Portland City Manager Jon Jennings on Friday talked about his “strained relationship” with the city’s popularly elected mayor and called on business leaders to take a more active role in policymaking, rather than relying on business trade groups to speak on their behalf.

“A small group of very vocal people can drive an issue and it’s not always in the best interest of the city,” Jennings said. “Please, please get engaged with the things that are happening in the city. We need to make sure we are moving the city in the right direction.”

Jennings spoke during the Portland Regional Chamber of Commerce’s “Eggs & Issues” event at the Holiday Inn by the Bay, where he touched on a wide range of issues, including his relationship with Mayor Ethan Strimling and his concerns about borrowing $70 million to renovate four elementary schools.

Jennings also said that he will ask the City Council to hire an additional full-time planner to rewrite the city’s zoning code as a way to “lower the temperature” when it comes to real estate development.

Chamber board President Quincy Hentzel began the one-on-one interview by asking Jennings about his relationship with Strimling, who was not at the event.

The City Charter calls for the manager and mayor to work closely together, keeping day-to-day operations under the purview of the manager and having the mayor help to implement the council’s goals. That arrangement has caused friction for Strimling, as it did for his predecessor, Michael Brennan.

Hentzel said the chamber advocated for the elected mayor position, which was enacted in 2010, partly because of the botched effort to redevelop the Maine State Pier. “The chamber saw the effects of a leaderless council,” she said.

Jennings, however, said he believes the previous form of government, in which the council selected a ceremonial, part-time mayor annually, “worked well.”

Hentzel asked Jennings to respond to statements Strimling made during his first run for mayor, in 2011, when he campaigned on the idea that the mayor should be chief executive officer of the city and the manager should be the chief operating officer.

Jennings said he and numerous legal opinions disagree with that interpretation, saying the mayor is essentially a chairman of the board.

“I begged (the City Council) not to hire me if they didn’t want a strong city manager focused on core services of city government,” said Jennings, who became city manager in July 2015. He added that he accepts the limitations of his position. “The mayor also has to understand that, and that’s the heart of the issue.”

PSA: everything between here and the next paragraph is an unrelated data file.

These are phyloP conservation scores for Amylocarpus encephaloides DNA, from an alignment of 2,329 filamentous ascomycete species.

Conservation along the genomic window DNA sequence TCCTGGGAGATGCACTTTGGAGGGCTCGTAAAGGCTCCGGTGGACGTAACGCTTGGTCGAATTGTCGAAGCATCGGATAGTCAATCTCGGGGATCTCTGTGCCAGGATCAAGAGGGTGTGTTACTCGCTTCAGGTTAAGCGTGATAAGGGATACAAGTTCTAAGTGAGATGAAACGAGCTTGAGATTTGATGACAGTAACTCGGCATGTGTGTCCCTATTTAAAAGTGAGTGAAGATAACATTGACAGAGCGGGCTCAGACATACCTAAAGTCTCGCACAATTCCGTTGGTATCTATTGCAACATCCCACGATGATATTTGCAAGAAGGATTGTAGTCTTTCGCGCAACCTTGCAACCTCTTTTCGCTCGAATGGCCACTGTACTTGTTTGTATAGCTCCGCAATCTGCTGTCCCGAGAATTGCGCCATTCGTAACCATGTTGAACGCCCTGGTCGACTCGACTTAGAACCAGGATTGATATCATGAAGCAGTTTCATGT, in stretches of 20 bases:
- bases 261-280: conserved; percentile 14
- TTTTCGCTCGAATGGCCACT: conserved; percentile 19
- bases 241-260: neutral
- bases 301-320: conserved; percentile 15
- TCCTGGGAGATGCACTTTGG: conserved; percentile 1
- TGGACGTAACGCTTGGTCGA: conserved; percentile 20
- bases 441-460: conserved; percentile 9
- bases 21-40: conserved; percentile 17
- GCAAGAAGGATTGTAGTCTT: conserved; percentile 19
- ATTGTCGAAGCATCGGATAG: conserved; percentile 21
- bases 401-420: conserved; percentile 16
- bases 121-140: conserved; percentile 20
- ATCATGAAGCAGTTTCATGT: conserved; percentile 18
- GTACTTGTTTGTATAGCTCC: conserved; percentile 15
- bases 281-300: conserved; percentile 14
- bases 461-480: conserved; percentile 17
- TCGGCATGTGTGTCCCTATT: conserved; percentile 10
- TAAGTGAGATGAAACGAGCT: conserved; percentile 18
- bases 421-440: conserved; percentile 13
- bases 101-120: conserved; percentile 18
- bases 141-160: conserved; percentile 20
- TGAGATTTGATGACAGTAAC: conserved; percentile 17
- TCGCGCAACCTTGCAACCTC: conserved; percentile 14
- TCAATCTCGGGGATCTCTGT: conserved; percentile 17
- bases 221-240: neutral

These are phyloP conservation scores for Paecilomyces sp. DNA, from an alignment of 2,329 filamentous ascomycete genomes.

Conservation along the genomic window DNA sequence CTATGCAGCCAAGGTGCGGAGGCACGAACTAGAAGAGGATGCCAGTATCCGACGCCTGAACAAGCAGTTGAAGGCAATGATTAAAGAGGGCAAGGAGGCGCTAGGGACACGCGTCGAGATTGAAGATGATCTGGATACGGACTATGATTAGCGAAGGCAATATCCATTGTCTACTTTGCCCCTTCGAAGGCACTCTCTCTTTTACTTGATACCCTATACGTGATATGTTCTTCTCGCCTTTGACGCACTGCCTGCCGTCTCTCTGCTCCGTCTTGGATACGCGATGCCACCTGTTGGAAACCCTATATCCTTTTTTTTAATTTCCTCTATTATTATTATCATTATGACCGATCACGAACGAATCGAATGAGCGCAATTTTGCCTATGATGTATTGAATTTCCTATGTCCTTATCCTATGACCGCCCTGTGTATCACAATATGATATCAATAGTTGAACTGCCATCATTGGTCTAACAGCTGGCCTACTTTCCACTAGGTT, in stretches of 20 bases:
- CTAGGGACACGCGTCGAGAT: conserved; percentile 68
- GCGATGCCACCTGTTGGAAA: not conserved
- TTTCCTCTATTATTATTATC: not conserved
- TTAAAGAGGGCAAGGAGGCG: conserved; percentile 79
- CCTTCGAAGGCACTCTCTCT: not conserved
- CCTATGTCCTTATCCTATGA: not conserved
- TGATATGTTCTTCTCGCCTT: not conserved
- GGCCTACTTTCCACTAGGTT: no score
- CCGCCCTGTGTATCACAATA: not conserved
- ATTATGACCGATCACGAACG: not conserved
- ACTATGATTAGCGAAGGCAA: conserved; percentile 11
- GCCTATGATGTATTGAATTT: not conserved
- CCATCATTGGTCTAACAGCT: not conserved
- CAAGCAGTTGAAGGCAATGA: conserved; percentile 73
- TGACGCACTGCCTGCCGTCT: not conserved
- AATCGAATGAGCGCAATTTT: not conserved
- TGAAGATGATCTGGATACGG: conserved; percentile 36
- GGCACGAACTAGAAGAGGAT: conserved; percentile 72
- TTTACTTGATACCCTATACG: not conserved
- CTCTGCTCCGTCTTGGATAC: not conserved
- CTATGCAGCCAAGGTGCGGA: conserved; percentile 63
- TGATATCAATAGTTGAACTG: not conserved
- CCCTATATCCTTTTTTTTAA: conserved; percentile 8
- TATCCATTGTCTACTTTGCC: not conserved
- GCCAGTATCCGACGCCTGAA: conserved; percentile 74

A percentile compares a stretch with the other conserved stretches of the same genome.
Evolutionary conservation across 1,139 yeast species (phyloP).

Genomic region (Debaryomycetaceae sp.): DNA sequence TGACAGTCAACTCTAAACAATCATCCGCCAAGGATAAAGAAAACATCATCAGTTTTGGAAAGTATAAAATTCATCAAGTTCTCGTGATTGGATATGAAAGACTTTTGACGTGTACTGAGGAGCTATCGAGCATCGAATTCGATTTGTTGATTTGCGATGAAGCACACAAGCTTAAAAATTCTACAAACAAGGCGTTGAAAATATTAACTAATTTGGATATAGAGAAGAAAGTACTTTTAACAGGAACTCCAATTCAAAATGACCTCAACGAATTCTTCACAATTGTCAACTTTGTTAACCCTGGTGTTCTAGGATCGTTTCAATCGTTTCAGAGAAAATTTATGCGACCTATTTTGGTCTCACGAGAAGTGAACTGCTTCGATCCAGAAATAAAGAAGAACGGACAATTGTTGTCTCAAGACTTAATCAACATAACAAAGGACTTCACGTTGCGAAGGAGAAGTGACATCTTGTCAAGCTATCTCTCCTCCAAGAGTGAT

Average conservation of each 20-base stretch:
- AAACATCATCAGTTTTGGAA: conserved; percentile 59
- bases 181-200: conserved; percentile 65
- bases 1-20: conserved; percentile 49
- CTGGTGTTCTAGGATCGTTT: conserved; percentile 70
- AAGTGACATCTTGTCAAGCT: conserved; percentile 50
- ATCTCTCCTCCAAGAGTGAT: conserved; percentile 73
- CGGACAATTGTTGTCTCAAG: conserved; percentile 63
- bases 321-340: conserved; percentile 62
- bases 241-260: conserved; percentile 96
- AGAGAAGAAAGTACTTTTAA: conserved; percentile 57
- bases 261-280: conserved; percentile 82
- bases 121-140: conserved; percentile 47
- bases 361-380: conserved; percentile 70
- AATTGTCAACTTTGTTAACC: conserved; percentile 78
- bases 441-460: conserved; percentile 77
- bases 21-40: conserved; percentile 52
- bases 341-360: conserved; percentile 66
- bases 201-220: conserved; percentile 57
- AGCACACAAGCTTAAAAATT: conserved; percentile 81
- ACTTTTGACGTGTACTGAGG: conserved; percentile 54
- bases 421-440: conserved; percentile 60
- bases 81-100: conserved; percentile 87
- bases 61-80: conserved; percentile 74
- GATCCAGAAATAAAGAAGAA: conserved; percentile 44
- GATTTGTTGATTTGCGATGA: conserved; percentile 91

When asked whether news reports about his tensions with the mayor were accurate, Jennings said it was “very accurately portrayed in the Press Herald.”

“Of course our relationship is strained,” he said. “Anyone who knows me (knows that) I’m extremely honest and direct. I’m not one of those people who sticks their finger in the wind to figure out which way the wind blows.”

Jennings said while he and the mayor may not get along, it’s important they work in the best interests of the city.

SCHOOL BOND

Jennings expressed concern about borrowing $70 million to renovate four elementary schools in the city, noting that the top complaint he receives from residents is about property taxes. He believes the city should borrow a smaller amount of money to renovate fewer schools, which would preserve the opportunity to receive state funding for other schools.

He noted that the city has a long list of capital needs, including 22 “failing” roads that need to be reconstructed and nearly $18 million in updates to the city vehicle fleet, which currently includes plow trucks without heat.

“It doesn’t make sense to me that we would tell the state we are not interested in their money and taking it all on ourself,” Jennings said of the school bond.

An ad hoc committee of councilors and school board members will hold a public hearing on a $60 million to $70 million bond to renovate the schools on Jan. 19.

City Councilor Nicholas Mavodones said in an interview Wednesday that he will propose a $35 million bond to fix two schools, in order to preserve the chance for state funding in a few years.

’21ST CENTURY CITY’

Jennings also touched on ways he was looking to make Portland a “21st Century city in terms of technology and innovation.” He pointed to an effort to update city technology to allow residents to access more services online, including applying for and receiving building permits, without coming into City Hall.

The city is also looking at ways to install fiber-optic broadband internet throughout the city, as well as adding public Wi-Fi throughout the city by installing routers on streetlight poles.

RAPID DEVELOPMENT

Jennings also discussed the city’s rapid development.

He announced that he would ask the council to hire a full-time planner to rewrite Chapter 14 of the city code, which deals with zoning. He said the existing code, which has 1,000 pages, often conflicts with itself and “creates a lot of anxiety” around development.

He also noted the importance of rezoning the land along the western waterfront to allow for a 70-foot cold storage facility to be built there. The proposal has generated opposition from West End residents, who are concerned about losing their water views.

Jennings described the proposal as a “generational issue,” much like the failed attempt to redevelop the Maine State Pier and the missed opportunity to build a convention center in downtown Portland.

“This cold storage facility is one of those issues,” he said. “We’ve got to make this happen for the future of the city.”